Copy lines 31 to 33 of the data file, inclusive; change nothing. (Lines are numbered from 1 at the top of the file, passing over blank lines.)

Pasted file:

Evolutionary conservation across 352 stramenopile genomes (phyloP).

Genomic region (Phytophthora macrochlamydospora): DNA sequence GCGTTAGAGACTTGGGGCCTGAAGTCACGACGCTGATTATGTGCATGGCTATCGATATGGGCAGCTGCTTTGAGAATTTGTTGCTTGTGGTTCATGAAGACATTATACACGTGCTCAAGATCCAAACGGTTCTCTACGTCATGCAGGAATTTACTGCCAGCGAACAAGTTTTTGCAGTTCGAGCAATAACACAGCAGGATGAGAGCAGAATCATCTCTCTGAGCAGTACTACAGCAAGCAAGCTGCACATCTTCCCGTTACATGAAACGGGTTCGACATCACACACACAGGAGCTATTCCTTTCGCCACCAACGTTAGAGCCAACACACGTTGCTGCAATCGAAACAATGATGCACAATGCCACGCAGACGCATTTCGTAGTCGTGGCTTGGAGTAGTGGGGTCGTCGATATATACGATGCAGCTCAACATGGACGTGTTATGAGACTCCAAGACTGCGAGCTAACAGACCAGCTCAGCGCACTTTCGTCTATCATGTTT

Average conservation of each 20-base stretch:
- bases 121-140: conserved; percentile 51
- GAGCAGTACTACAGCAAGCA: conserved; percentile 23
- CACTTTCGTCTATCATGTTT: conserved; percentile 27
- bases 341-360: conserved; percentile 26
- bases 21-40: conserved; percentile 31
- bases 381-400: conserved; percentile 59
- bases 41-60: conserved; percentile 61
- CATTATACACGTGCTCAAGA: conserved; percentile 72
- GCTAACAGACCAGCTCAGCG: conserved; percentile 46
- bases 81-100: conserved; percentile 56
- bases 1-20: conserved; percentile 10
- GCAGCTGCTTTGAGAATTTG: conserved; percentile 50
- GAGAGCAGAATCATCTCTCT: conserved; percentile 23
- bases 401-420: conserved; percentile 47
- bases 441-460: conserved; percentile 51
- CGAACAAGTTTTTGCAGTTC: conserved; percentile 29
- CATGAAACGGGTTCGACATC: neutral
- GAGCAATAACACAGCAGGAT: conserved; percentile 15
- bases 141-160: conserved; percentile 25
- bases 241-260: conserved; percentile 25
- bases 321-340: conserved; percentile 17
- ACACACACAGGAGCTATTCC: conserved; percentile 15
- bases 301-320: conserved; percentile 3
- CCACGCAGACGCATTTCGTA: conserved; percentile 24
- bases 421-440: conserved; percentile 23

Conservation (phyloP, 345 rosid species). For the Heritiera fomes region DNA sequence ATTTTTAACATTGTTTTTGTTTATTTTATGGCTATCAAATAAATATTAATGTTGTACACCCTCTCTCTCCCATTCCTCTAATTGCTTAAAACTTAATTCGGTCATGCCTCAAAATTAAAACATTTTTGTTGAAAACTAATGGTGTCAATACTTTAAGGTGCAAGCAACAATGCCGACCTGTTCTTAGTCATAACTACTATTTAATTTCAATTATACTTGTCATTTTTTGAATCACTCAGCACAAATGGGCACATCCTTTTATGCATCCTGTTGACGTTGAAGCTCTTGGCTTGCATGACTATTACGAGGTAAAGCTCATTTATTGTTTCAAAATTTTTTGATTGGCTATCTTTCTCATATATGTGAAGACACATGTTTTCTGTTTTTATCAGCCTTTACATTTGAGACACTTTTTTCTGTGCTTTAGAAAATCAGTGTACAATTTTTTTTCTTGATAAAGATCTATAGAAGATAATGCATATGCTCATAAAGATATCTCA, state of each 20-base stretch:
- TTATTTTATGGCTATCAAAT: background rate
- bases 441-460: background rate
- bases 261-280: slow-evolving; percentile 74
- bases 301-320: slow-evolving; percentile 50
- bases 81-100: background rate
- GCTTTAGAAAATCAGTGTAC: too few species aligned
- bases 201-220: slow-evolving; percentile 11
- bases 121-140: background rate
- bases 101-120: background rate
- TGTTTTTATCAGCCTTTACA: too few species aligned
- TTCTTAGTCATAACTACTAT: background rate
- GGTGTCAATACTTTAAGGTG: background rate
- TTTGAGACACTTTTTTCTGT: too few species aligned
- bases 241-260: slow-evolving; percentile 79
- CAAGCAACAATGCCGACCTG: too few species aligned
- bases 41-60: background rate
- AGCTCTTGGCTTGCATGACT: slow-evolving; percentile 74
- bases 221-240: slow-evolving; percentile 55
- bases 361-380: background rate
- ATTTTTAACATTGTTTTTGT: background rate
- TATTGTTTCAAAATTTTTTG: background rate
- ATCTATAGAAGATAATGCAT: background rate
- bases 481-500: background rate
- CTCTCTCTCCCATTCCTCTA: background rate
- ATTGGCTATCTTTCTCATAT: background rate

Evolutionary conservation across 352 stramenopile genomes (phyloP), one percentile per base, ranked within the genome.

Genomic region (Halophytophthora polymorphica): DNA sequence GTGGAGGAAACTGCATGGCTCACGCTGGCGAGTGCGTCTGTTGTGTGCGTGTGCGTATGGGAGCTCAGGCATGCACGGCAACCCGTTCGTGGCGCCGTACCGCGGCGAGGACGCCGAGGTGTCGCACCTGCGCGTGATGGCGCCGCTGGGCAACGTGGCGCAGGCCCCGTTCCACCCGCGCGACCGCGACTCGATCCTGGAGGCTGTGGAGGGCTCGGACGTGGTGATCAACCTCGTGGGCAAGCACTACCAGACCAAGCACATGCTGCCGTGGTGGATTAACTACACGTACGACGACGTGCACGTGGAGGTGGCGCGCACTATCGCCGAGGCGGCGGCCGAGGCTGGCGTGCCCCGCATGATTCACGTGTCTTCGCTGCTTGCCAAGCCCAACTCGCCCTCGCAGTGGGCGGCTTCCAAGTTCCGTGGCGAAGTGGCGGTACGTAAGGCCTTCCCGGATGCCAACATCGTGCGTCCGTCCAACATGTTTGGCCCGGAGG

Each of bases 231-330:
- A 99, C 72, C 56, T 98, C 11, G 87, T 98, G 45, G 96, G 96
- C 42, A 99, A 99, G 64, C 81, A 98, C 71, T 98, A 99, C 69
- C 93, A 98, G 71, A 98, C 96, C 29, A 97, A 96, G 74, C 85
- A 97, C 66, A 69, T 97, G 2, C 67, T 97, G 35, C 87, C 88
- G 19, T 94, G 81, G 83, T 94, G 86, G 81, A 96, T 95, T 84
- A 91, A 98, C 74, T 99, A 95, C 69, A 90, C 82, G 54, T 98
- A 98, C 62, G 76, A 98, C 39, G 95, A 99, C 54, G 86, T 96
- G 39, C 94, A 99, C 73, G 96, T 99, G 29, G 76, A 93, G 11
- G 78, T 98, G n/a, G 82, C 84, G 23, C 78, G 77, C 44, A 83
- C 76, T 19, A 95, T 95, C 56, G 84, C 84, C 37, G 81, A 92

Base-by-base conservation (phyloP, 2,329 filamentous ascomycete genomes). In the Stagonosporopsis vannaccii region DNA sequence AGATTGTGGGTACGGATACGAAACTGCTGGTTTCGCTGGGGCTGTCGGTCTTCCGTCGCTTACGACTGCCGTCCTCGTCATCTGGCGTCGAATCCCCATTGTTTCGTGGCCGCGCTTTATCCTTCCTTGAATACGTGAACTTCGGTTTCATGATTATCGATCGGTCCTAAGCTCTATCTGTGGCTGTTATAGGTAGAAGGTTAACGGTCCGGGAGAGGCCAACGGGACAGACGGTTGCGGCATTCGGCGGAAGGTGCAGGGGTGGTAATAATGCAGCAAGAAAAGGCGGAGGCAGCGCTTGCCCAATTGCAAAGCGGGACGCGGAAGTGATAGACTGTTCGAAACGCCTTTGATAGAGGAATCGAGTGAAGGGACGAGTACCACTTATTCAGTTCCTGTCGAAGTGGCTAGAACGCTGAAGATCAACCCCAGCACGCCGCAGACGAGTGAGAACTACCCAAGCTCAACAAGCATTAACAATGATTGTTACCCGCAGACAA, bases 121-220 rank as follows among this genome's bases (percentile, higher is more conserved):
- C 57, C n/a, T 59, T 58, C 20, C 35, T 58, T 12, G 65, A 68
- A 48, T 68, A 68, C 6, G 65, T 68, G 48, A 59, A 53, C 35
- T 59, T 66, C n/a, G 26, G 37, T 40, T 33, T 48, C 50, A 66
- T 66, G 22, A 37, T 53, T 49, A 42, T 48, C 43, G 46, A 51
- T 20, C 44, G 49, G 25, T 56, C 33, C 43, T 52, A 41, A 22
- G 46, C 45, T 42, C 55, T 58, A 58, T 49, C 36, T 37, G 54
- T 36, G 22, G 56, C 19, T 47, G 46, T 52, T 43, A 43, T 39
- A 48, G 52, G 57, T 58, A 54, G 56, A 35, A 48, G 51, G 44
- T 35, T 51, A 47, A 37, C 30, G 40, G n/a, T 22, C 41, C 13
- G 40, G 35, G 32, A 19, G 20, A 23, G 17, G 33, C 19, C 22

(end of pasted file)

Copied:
- bases 441-460: background rate
- bases 261-280: slow-evolving; percentile 74
- bases 301-320: slow-evolving; percentile 50